The comments come as Natalie Elphicke, Conservative MP for Dover, attacked the French Government for its decision to suddenly close its border with the UK amid concern over the new strain. Prime Minister Boris Johnson has said the coronavirus mutation appears to be more infectious than the previous strain.
Ms Elphicke hit out at France’s border closure, calling it “unnecessary, unhelpful, and irresponsible”.
She warned the closure has caused “serious traffic congestion” and added: “The longer that this goes on, the longer it will take to unwind, meaning that there could be queues past Christmas unless the French reopen the border soon,” according to The Telegraph.
Rod McKenzie of the Road Haulage Association called the channel closure a “hammer blow” and said it threatened “serious disruption” of supply chains.
It comes as Thierry Breton, France’s EU commissioner, used the border shutdown to describe Brexit as a “tragedy”.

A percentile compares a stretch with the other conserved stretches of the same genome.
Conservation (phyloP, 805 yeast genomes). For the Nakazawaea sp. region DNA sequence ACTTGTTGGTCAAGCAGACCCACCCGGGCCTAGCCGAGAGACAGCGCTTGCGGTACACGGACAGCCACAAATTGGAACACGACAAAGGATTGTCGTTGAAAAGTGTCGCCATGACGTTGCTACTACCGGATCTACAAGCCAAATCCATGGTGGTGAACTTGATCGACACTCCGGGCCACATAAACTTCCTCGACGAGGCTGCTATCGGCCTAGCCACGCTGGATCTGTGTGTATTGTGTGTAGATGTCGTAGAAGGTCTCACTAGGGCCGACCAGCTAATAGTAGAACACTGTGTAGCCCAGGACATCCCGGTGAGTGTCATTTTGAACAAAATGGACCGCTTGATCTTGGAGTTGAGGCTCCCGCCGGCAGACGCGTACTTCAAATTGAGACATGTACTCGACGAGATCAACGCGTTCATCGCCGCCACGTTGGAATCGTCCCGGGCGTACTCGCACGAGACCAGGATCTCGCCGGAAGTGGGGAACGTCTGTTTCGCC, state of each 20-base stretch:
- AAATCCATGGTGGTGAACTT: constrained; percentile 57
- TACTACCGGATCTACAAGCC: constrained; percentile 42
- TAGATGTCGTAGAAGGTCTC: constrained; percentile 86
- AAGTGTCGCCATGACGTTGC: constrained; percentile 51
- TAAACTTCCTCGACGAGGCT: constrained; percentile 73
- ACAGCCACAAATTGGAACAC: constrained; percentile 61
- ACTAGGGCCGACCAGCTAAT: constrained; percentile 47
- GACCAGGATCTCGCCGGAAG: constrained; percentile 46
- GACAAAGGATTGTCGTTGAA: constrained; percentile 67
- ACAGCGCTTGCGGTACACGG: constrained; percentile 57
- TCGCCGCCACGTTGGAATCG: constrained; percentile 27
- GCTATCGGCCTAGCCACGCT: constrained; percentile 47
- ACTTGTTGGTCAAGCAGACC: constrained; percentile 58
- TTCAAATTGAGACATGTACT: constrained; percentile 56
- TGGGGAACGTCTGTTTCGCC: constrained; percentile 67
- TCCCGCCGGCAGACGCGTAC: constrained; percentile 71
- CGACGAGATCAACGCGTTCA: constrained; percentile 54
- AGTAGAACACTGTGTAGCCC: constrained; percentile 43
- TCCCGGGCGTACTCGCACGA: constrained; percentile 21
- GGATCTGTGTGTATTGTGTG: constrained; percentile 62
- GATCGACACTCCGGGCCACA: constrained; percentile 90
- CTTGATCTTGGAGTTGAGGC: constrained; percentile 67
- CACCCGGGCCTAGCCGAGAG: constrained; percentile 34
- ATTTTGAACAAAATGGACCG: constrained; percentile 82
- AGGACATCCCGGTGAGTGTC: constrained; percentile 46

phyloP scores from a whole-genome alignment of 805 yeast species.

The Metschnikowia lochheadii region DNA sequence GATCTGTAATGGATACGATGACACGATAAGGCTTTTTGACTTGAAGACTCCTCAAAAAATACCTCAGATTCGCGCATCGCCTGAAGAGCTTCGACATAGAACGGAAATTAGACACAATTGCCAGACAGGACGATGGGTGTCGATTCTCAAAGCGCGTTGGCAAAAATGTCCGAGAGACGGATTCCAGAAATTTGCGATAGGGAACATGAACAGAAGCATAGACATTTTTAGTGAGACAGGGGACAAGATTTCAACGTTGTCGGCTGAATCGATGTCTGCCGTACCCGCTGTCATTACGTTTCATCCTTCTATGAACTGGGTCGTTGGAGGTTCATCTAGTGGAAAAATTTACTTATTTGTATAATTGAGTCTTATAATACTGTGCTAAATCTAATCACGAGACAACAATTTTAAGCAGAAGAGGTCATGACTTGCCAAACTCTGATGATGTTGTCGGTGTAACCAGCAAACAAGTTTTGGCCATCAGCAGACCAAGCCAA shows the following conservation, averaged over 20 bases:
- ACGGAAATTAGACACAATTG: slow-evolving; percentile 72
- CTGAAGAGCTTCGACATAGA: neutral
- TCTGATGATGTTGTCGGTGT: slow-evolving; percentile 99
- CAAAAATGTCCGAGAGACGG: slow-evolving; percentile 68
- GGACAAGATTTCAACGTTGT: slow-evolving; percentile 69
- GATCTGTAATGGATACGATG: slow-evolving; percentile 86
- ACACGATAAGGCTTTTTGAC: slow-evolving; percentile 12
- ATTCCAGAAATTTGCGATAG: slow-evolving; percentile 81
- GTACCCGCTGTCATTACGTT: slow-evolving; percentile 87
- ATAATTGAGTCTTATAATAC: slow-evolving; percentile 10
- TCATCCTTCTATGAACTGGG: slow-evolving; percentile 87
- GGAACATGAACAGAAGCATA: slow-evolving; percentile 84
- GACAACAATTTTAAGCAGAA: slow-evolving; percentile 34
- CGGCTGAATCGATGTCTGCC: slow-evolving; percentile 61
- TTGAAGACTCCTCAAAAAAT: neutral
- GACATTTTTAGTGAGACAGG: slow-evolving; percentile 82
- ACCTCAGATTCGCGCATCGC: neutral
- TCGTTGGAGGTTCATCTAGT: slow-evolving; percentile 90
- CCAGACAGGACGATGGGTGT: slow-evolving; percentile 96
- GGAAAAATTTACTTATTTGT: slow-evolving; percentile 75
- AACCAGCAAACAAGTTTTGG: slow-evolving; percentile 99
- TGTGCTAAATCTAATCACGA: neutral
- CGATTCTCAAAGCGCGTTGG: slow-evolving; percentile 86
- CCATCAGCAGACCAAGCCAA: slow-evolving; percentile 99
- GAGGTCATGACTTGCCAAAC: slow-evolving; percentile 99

He told business news outlet BFM Business: “It’s a tragedy what’s happening in Britain, and this Brexit is a tragedy – we see it more and more every day.”
He also claimed the country could have provided assistance to the UK if it had “chosen to remain in the European Union”.
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France’s president Emmanuel Macron has claimed the nation is looking into “systematic testing” of lorry drivers arriving into the country.
Boris Johnson chaired an emergency Cobra meeting on Monday following the channel shutdown.
In a press briefing afterwards, the Prime Minister said the delays were only affecting human-handled freight, which he claimed accounted for “only 20 percent of the total arriving from or departing to the European continent”.
He said Britain had decided to activate “long-prepared plans” to cope with traffic tailbacks at Dover as part of Brexit contingency measures.
Mr Johnson added: “I have just spoken to President Macron – we had a very good call – we both understand each other’s positions and want to resolve these problems as fast as possible.”
France said its channel closure would initially last for 48 hours.
According to a statement from the French Government, this period of time would allow the nation to talk with other EU member states to co-ordinate a response on how to monitor travel from the UK.
It also said the nation would “prepare operationally for the safe resumption of movement from the UK from 22 December onwards, which will be based on the compulsory provision of tests on departure”.